A Habitat for Pioneers
The video is quite amazing is it not? It shows plants growing 408 km up, beyond the sky, in Low Earth Orbit. It is travelling at 27,600 km/hr. This is the APH or the Advanced Plant Habitat on board the International Space Station. The Advanced Plant Growth Habitat is the largest growth chambers present aboard the ISS. Build by NASA and ORBITEC, it is a research module involving study of parameters conducible to growth of Plants in space, along with their optimization.
The module has been designed for a decadal mission, and is destined to collect physiological data from the plant habitat. In doing so, it would provide essential breadcrumbs to the proper understanding of terrestrial biology in space under the conditions of microgravity.
The APH was launched to the ISS in two separate commercial resupply missions: the OA-7 in April of 2017 and SpaceX-11 in June 2017. This was followed by assembly and installation in the Japanese Experiment Module Kibo in the November of 2018. This was done (just as the VEGGIE system) on the EXpedite the PRocessing of Experiments to Space Station (EXPRESS) rack
WHAT’S ALL THIS TALK ABOUT?
The importance of the APH system is its capability to perform seed to seed agricultural cycles. It essentially encompasses the capability of continuance of life through formation of viable filial generations. This purpose has great prospects in the future of interstellar travel, where we might be faced with the prospects of having to cope with long durations of travel in confined and isolated transport systems. Essentially, as explained by a NASA scientist, it encompasses the formation of a ‘little Mother Earth’.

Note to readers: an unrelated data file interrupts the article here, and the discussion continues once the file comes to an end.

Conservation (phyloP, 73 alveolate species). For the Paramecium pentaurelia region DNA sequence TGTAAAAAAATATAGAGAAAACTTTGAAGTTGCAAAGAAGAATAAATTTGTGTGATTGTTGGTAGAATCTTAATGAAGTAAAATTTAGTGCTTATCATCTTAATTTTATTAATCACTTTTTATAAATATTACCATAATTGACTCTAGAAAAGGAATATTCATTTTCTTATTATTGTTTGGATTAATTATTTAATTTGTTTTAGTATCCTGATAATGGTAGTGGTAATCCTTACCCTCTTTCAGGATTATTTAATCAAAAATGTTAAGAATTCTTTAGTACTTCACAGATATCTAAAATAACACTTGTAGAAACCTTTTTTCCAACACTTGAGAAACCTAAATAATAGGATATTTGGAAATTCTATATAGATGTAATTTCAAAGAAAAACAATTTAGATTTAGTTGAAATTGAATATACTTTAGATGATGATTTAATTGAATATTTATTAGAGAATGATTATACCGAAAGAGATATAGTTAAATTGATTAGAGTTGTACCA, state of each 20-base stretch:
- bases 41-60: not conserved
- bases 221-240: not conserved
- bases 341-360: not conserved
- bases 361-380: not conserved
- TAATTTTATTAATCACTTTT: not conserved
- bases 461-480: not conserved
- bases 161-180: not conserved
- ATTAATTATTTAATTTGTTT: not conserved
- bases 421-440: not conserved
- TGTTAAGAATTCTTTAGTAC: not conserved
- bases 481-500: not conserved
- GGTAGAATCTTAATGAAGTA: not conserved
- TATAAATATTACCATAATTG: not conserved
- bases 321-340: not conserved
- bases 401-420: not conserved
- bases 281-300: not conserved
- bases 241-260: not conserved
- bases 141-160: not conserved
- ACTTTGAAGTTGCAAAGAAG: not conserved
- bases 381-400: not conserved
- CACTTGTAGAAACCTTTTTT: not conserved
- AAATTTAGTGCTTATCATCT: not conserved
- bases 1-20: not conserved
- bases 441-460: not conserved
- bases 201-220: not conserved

It would be unfair to comment on the APH without realizing its diverse roles in furthering the habitability and sustainability of plant life on Earth. The stress conditions endured aboard the ISS are specific to those observed under conditions of drought or regions faced with blight. Hence, they serve as perfect model plants to answer questions raised and provide solutions to problems faced on Earth itself. Additionally, the formulation of an automated system capable of growing plants raises the opportunity of implementing this technology in regions with no knowledge of farming and provide fresh and nutritious food in urban capitals without increasing stress on farming communities. It is an especially important step to a sustainable future
Watch the Time Lapse Video of Dwarf Wheat growing in APH.
One of the most striking difference between plant growth on Earth and aboard the ISS is the absence of gravity. Gravity plays a silent but definite role in the proper growth of plants. These factors greatly influence plant development especially through the phenomenon of gravitropism. Aboard the ISS, the value of gravity is 0.1g, under this stressor, the plant must generate morphological alterations in order to carry out its normal functions.
Technicalities of the Matter